Luther: Top 5 Tropes in the Opening Episode
Since coming out in 2010, Luther has been heralded as a British counterpart to the trend of hard-hitting American drama, especially American cop shows. Of course, with every trend comes a saddlebag of tropes, and Luther is full of them. This doesn’t necessarily detract from the show – it’s critical success has been very good, and (let’s be honest) Idris Elba could carry any show regardless of its merit. Luther’s tropes range from general cop-show (he’s a liability, but damn he’s good!) to further out into general TV and film. In the first episode of Luther we’re introduced to the show’s primary villain Alice Morgan who, as a red-headed sociopath genius, brings some tropes of her own.
Looking at this pilot a few years after its initial release, now that the American cop drama phase has started fizzling out, really shows how many tropes this genre relies on. The first episode of any show generally uses them to demonstrate to the audience what kind of programme this plans to be, and Luther is a great example of the gritty cop-show institution.
5. Rule-Breaking Cop is the Best At What He Does
See: Bad Boys, Justified, Miami Vice
Even before the opening credits we see that Luther doesn’t play by the rules. He’s a bad-boy cop whose gut comes before procedure. He’s chasing a paedophile serial killer through some warehouses and then allows him to fall to his (likely) death, even though he could’ve saved him. Luther’s negligence with this comes down on him, and we return to the story after his 7-month suspension for this. His manager tells him that “any pro-active strategies must be signed off by me” but clearly knows full well that this will not happen. His manager’s boss tells her that he’s a liability, but she is willing to take him back as he’s such a good officer.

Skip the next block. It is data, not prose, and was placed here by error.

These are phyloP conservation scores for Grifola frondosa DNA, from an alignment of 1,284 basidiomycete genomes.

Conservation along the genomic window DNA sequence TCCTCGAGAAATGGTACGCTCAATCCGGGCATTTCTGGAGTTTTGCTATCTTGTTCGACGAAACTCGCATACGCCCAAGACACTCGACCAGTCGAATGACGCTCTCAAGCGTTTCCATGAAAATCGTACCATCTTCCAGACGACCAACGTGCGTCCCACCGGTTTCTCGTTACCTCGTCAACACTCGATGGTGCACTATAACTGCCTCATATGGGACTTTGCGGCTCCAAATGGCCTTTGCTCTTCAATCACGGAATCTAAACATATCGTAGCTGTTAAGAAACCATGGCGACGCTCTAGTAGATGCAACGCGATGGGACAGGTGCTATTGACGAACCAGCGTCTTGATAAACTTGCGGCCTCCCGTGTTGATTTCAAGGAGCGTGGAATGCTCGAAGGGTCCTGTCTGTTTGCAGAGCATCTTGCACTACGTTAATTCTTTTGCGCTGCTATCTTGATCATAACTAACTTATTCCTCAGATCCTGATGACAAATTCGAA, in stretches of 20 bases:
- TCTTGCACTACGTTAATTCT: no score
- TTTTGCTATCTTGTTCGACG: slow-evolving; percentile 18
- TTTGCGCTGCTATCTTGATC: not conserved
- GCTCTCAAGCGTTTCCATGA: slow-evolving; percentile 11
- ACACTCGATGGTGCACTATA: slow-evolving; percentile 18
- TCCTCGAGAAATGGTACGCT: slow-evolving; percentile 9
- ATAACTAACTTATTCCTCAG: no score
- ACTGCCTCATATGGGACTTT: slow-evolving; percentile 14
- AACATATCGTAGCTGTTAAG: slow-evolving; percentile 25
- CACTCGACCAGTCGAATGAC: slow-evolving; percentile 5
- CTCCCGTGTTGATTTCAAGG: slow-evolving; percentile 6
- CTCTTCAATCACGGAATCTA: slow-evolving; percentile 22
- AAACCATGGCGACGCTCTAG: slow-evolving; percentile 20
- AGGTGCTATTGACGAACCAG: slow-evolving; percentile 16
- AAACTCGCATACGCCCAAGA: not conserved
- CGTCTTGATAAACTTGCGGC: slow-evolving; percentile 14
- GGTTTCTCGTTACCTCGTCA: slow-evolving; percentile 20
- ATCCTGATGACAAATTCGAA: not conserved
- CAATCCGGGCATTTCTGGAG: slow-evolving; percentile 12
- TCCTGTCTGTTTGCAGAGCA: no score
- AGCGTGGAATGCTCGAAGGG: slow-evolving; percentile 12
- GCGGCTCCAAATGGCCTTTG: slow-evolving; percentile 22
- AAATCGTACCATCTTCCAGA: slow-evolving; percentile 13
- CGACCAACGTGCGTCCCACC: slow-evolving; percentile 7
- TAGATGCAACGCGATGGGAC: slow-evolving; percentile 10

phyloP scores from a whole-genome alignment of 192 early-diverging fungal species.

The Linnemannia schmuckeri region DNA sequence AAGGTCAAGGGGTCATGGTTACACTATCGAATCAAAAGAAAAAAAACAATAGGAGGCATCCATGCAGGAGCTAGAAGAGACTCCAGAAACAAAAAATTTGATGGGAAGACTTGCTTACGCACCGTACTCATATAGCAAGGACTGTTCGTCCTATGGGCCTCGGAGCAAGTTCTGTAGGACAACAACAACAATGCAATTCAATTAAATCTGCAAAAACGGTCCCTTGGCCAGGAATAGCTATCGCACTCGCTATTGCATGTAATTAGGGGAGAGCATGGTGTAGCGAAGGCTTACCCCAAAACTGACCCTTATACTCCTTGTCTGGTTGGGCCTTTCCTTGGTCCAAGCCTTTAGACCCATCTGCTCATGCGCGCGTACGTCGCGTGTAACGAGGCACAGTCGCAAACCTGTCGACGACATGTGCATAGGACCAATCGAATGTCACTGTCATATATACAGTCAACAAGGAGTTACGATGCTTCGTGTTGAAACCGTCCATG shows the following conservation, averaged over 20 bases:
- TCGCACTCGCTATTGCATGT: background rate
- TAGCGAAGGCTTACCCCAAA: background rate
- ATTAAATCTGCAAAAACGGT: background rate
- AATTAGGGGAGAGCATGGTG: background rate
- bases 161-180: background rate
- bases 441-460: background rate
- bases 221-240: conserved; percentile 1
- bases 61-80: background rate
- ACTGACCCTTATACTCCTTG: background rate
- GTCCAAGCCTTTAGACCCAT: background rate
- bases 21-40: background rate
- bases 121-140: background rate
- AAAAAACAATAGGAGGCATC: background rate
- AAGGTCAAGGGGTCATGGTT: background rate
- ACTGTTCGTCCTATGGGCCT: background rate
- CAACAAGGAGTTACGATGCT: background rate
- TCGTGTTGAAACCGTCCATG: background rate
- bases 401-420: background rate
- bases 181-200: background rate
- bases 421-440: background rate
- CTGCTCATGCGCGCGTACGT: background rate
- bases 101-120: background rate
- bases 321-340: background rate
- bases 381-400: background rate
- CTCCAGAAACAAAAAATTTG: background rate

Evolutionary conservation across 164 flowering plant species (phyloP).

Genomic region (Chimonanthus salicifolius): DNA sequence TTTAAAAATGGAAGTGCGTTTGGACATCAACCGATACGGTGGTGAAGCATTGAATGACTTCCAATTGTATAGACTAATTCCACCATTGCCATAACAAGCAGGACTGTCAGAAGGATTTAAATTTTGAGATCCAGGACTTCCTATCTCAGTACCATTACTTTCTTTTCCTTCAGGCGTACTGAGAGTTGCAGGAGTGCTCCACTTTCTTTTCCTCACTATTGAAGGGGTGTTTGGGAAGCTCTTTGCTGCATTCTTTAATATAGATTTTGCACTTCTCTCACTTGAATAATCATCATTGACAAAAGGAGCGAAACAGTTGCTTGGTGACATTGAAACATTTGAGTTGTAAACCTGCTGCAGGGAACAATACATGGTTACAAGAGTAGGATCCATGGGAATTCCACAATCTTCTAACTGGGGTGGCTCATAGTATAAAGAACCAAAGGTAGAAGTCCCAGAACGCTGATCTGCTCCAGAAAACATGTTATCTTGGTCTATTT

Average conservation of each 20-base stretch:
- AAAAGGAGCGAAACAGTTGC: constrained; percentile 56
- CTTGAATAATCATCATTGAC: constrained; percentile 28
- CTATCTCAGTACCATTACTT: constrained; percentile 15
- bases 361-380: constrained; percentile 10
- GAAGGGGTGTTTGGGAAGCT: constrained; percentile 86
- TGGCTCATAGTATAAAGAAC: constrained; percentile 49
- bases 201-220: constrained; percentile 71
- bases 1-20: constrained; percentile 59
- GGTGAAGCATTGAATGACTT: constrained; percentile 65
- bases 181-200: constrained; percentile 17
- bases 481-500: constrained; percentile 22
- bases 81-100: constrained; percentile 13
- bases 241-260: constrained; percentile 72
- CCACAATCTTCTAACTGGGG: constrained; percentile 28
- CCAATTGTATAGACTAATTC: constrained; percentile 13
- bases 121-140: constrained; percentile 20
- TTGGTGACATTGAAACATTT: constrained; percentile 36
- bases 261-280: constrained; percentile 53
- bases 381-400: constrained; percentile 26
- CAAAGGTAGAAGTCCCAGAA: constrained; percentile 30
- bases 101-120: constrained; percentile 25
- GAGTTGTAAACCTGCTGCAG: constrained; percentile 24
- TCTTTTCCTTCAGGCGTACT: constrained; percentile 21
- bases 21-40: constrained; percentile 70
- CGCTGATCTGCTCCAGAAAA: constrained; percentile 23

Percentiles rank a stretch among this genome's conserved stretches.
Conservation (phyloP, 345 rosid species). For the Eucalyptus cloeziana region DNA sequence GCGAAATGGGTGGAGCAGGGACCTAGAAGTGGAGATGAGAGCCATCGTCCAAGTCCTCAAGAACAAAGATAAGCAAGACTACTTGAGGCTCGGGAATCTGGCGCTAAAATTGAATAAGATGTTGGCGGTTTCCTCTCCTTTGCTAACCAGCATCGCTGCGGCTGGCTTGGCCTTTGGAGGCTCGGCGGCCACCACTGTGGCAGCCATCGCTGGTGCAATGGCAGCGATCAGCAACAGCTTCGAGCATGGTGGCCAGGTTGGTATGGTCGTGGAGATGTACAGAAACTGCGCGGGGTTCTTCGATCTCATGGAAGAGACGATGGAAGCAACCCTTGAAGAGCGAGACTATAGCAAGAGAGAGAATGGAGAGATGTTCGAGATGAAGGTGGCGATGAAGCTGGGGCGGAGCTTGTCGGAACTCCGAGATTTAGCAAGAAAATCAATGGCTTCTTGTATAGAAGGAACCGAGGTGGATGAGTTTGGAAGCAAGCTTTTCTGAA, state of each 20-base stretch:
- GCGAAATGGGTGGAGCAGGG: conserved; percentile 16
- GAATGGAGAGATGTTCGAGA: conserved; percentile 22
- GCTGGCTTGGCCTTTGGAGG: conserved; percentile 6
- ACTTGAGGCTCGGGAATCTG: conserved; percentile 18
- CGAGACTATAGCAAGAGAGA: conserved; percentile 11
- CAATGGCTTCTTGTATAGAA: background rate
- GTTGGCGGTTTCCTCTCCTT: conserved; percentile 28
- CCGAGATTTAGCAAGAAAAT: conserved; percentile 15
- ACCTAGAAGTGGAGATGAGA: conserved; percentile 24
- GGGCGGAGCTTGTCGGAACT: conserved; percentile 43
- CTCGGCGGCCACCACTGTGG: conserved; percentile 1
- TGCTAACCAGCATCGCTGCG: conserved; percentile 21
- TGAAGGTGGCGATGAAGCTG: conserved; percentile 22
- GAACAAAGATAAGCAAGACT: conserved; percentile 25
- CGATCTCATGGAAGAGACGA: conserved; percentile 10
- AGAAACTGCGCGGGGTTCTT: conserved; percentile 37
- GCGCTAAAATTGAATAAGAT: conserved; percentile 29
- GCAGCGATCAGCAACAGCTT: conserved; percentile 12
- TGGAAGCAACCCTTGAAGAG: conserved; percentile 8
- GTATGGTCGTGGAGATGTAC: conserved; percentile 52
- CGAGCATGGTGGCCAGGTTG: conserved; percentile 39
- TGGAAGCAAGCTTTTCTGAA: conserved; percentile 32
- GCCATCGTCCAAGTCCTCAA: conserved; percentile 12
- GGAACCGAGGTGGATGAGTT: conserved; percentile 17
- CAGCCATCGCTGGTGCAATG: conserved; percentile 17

When Luther first questions Alice about the death of her parents after an apparent home invasion, he becomes irrationally convinced that she is the perpetrator. As she did not mimic his yawn in the interview room, he comes to the slightly far-fetched conclusion that she is a narcissistic sociopath who killed her parents for the thrill of getting away with it. To find evidence against her, he goes as far as breaking into her flat and having non-police-commissioned, oddly sexual arguments with her. He even finds the remains of the gun that she used to kill her parents, but rather than taking it into evidence (in fairness, it wouldn’t have been considered as he obtained it illegally) he throws it in the river so that she can’t have her trophy. This is almost Dexter-esque in its quality of a police employee using alternative means to punish a criminal knowing that they would not be able to convict them. A nice idea, probably not sustainable in the real world.
4. Cop is Married to the Job
See: Bones, NCIS, Castle
The majority of protagonists in police dramas (and often medical dramas) are single because their career has become their life. When we first meet Luther, he is looking to a reunion with his estranged wife Zoe, but Zoe has other plans. Like NCIS’ Gibbs or Bones’ Booth, Luther has not been able to hang onto his marriage(/long-term relationship) as his wife feels neglected by his insistence to choose his work over her. In a large amount of TV dramas, the protagonist can’t handle a long-term relationship in the first place. From a writer’s perspective the protagonist is then given the freedom to date random and incidental characters, giving the show a bit of spice here and there when needed. However, police employees, such as Castle’s Beckett or Bones’ Brennan, very rarely “indulge” in these encounters (though perhaps in part due to the trope that respectable women don’t have casual sex) because they are well and truly married to their jobs.